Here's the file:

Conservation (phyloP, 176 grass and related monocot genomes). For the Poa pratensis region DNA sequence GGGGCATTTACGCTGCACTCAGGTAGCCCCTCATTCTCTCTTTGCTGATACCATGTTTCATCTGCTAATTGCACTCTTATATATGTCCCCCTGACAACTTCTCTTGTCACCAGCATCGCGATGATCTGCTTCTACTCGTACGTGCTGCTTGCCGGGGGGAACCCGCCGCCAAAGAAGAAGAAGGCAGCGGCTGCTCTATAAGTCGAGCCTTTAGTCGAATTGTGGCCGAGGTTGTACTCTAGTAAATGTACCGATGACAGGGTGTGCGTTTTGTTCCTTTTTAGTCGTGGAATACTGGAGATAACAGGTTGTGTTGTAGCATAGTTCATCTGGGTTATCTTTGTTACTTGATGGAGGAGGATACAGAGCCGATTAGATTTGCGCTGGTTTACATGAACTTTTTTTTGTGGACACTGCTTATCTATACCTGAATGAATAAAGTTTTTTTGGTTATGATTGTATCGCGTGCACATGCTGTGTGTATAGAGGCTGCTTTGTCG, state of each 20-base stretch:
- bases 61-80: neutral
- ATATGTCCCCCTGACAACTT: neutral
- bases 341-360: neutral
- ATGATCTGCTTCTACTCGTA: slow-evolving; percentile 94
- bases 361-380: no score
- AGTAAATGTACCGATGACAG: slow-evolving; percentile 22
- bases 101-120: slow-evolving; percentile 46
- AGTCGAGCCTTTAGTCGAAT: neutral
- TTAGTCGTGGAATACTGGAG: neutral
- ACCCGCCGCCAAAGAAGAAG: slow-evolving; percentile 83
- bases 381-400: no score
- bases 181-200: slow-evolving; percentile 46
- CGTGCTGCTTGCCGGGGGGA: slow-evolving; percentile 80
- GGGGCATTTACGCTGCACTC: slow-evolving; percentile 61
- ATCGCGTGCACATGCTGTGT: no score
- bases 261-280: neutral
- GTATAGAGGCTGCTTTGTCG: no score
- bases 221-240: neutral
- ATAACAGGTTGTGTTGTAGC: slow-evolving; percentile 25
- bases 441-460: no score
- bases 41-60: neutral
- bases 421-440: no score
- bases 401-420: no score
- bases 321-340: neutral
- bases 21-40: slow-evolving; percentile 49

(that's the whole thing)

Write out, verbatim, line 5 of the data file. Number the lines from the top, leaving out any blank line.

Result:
- ATGATCTGCTTCTACTCGTA: slow-evolving; percentile 94